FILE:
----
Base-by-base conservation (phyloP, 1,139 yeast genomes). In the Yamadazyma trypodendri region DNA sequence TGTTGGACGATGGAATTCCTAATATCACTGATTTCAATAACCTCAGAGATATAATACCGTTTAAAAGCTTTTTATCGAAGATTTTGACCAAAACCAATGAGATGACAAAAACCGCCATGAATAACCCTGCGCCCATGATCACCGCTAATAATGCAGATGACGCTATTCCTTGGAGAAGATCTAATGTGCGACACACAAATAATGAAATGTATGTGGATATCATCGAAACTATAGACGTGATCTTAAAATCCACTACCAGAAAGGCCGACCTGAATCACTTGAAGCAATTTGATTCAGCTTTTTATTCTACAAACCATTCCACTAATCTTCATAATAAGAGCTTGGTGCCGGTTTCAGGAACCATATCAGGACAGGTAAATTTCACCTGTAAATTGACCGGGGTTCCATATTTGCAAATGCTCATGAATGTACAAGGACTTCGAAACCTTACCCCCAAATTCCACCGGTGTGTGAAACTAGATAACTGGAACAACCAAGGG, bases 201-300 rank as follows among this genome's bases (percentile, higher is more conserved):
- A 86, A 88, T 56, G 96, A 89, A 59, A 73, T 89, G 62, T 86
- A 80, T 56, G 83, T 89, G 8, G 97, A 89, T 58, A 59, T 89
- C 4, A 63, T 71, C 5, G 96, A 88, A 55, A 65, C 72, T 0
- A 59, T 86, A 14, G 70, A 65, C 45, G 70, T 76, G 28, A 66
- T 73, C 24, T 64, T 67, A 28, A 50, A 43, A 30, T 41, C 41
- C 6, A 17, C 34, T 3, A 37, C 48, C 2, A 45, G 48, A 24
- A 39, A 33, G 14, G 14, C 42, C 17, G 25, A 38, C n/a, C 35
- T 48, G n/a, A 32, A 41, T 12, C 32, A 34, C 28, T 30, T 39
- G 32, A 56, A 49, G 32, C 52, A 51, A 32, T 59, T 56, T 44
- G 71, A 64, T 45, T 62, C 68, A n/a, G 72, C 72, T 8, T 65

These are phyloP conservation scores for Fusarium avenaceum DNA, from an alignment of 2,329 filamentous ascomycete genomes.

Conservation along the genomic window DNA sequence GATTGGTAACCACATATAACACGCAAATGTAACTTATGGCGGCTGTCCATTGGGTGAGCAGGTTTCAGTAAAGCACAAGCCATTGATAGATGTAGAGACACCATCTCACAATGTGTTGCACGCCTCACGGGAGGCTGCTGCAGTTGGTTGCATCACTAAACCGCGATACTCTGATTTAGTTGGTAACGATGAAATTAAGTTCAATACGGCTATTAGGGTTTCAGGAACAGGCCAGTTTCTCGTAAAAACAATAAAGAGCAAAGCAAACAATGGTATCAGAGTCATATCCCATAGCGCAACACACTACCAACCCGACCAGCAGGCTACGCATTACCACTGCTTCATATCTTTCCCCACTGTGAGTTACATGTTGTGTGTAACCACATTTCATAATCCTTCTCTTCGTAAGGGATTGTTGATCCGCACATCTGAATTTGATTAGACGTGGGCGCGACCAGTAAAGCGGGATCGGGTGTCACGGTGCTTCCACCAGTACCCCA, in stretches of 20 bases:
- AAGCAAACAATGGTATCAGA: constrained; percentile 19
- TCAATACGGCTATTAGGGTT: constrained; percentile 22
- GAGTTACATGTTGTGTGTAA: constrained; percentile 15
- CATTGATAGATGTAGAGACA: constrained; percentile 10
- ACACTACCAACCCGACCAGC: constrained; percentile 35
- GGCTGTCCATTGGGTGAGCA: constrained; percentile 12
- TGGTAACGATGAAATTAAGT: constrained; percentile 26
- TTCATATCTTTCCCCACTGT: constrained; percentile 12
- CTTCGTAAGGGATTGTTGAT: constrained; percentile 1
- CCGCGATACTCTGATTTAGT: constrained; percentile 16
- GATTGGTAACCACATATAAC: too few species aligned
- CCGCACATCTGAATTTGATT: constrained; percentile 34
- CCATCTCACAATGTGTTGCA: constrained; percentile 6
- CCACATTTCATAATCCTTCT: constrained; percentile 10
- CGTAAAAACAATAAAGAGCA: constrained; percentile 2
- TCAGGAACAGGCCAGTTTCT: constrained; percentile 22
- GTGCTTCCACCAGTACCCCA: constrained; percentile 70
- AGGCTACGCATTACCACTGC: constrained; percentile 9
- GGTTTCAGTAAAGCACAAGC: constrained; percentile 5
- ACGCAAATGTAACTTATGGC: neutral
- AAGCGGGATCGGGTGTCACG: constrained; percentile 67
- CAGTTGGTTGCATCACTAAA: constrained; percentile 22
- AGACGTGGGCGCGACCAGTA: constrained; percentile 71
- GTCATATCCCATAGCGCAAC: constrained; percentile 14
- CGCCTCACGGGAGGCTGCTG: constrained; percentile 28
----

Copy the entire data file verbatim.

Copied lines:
Base-by-base conservation (phyloP, 1,139 yeast genomes). In the Yamadazyma trypodendri region DNA sequence TGTTGGACGATGGAATTCCTAATATCACTGATTTCAATAACCTCAGAGATATAATACCGTTTAAAAGCTTTTTATCGAAGATTTTGACCAAAACCAATGAGATGACAAAAACCGCCATGAATAACCCTGCGCCCATGATCACCGCTAATAATGCAGATGACGCTATTCCTTGGAGAAGATCTAATGTGCGACACACAAATAATGAAATGTATGTGGATATCATCGAAACTATAGACGTGATCTTAAAATCCACTACCAGAAAGGCCGACCTGAATCACTTGAAGCAATTTGATTCAGCTTTTTATTCTACAAACCATTCCACTAATCTTCATAATAAGAGCTTGGTGCCGGTTTCAGGAACCATATCAGGACAGGTAAATTTCACCTGTAAATTGACCGGGGTTCCATATTTGCAAATGCTCATGAATGTACAAGGACTTCGAAACCTTACCCCCAAATTCCACCGGTGTGTGAAACTAGATAACTGGAACAACCAAGGG, bases 201-300 rank as follows among this genome's bases (percentile, higher is more conserved):
- A 86, A 88, T 56, G 96, A 89, A 59, A 73, T 89, G 62, T 86
- A 80, T 56, G 83, T 89, G 8, G 97, A 89, T 58, A 59, T 89
- C 4, A 63, T 71, C 5, G 96, A 88, A 55, A 65, C 72, T 0
- A 59, T 86, A 14, G 70, A 65, C 45, G 70, T 76, G 28, A 66
- T 73, C 24, T 64, T 67, A 28, A 50, A 43, A 30, T 41, C 41
- C 6, A 17, C 34, T 3, A 37, C 48, C 2, A 45, G 48, A 24
- A 39, A 33, G 14, G 14, C 42, C 17, G 25, A 38, C n/a, C 35
- T 48, G n/a, A 32, A 41, T 12, C 32, A 34, C 28, T 30, T 39
- G 32, A 56, A 49, G 32, C 52, A 51, A 32, T 59, T 56, T 44
- G 71, A 64, T 45, T 62, C 68, A n/a, G 72, C 72, T 8, T 65

These are phyloP conservation scores for Fusarium avenaceum DNA, from an alignment of 2,329 filamentous ascomycete genomes.

Conservation along the genomic window DNA sequence GATTGGTAACCACATATAACACGCAAATGTAACTTATGGCGGCTGTCCATTGGGTGAGCAGGTTTCAGTAAAGCACAAGCCATTGATAGATGTAGAGACACCATCTCACAATGTGTTGCACGCCTCACGGGAGGCTGCTGCAGTTGGTTGCATCACTAAACCGCGATACTCTGATTTAGTTGGTAACGATGAAATTAAGTTCAATACGGCTATTAGGGTTTCAGGAACAGGCCAGTTTCTCGTAAAAACAATAAAGAGCAAAGCAAACAATGGTATCAGAGTCATATCCCATAGCGCAACACACTACCAACCCGACCAGCAGGCTACGCATTACCACTGCTTCATATCTTTCCCCACTGTGAGTTACATGTTGTGTGTAACCACATTTCATAATCCTTCTCTTCGTAAGGGATTGTTGATCCGCACATCTGAATTTGATTAGACGTGGGCGCGACCAGTAAAGCGGGATCGGGTGTCACGGTGCTTCCACCAGTACCCCA, in stretches of 20 bases:
- AAGCAAACAATGGTATCAGA: constrained; percentile 19
- TCAATACGGCTATTAGGGTT: constrained; percentile 22
- GAGTTACATGTTGTGTGTAA: constrained; percentile 15
- CATTGATAGATGTAGAGACA: constrained; percentile 10
- ACACTACCAACCCGACCAGC: constrained; percentile 35
- GGCTGTCCATTGGGTGAGCA: constrained; percentile 12
- TGGTAACGATGAAATTAAGT: constrained; percentile 26
- TTCATATCTTTCCCCACTGT: constrained; percentile 12
- CTTCGTAAGGGATTGTTGAT: constrained; percentile 1
- CCGCGATACTCTGATTTAGT: constrained; percentile 16
- GATTGGTAACCACATATAAC: too few species aligned
- CCGCACATCTGAATTTGATT: constrained; percentile 34
- CCATCTCACAATGTGTTGCA: constrained; percentile 6
- CCACATTTCATAATCCTTCT: constrained; percentile 10
- CGTAAAAACAATAAAGAGCA: constrained; percentile 2
- TCAGGAACAGGCCAGTTTCT: constrained; percentile 22
- GTGCTTCCACCAGTACCCCA: constrained; percentile 70
- AGGCTACGCATTACCACTGC: constrained; percentile 9
- GGTTTCAGTAAAGCACAAGC: constrained; percentile 5
- ACGCAAATGTAACTTATGGC: neutral
- AAGCGGGATCGGGTGTCACG: constrained; percentile 67
- CAGTTGGTTGCATCACTAAA: constrained; percentile 22
- AGACGTGGGCGCGACCAGTA: constrained; percentile 71
- GTCATATCCCATAGCGCAAC: constrained; percentile 14
- CGCCTCACGGGAGGCTGCTG: constrained; percentile 28